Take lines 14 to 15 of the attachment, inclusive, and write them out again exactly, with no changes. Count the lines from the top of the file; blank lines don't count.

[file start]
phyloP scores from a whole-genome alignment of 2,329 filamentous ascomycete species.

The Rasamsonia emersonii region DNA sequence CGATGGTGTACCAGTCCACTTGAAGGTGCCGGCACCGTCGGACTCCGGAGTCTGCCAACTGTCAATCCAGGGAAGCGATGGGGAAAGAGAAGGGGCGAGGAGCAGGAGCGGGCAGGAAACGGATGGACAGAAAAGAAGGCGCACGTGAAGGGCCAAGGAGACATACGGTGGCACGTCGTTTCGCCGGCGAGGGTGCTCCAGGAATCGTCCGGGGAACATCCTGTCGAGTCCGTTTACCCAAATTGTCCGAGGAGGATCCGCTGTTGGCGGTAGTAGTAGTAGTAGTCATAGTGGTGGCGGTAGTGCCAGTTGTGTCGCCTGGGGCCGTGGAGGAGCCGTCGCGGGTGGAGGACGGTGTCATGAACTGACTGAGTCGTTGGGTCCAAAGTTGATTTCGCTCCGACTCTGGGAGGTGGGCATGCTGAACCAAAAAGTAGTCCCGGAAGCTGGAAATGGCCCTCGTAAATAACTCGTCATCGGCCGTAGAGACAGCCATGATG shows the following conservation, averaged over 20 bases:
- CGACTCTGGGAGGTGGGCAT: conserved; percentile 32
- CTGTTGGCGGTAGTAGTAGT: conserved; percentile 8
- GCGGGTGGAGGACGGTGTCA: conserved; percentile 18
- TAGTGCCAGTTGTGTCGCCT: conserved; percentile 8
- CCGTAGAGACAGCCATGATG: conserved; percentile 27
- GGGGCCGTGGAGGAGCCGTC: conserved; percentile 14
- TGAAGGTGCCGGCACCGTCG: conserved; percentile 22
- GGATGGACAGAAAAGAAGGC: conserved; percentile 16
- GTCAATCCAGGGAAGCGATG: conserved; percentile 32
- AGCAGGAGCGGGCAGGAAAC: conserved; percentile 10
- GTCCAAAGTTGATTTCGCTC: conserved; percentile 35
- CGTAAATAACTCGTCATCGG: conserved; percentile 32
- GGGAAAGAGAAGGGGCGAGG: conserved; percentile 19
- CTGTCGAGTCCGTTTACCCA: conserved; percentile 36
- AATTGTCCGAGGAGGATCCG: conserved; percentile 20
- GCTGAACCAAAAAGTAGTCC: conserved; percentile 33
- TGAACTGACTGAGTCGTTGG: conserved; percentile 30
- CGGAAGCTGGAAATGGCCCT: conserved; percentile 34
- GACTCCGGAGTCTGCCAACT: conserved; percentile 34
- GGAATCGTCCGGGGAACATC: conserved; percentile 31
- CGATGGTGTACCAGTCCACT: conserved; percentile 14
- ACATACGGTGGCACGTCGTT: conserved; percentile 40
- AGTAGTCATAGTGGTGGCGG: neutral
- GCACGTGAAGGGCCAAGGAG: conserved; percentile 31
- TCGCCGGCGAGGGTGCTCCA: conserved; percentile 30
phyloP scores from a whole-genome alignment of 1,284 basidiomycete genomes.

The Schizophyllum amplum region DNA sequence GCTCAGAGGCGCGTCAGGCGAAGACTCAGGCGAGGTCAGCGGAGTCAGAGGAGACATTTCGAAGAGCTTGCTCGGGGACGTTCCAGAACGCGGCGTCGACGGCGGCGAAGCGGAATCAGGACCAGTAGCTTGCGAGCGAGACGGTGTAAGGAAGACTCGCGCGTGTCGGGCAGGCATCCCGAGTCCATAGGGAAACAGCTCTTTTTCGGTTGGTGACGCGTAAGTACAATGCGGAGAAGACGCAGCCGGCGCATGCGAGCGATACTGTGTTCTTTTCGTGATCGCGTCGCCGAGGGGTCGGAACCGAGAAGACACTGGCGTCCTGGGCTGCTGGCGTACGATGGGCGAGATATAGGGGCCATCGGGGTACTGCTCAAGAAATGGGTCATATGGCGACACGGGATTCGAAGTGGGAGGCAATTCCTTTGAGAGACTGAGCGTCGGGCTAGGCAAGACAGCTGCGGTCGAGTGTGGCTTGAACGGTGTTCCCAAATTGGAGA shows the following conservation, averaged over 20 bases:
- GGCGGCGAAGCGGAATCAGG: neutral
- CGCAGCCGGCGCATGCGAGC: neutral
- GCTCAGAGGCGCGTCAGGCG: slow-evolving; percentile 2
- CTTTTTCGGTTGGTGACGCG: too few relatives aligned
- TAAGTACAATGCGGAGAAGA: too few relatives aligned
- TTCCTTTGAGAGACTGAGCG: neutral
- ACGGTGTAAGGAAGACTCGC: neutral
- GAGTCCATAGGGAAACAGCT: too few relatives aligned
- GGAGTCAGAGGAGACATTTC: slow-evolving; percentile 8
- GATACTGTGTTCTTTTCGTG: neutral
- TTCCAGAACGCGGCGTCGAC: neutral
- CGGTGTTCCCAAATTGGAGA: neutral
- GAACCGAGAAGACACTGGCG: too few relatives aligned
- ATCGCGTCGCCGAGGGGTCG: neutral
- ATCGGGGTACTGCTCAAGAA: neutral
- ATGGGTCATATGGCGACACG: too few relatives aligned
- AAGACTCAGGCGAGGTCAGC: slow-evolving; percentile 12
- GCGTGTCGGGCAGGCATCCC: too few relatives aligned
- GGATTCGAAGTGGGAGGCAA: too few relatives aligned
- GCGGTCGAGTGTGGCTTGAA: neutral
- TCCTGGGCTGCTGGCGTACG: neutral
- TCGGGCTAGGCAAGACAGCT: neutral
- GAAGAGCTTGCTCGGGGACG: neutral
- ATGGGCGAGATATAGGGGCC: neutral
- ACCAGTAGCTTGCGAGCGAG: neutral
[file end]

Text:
- CGTAAATAACTCGTCATCGG: conserved; percentile 32
- GGGAAAGAGAAGGGGCGAGG: conserved; percentile 19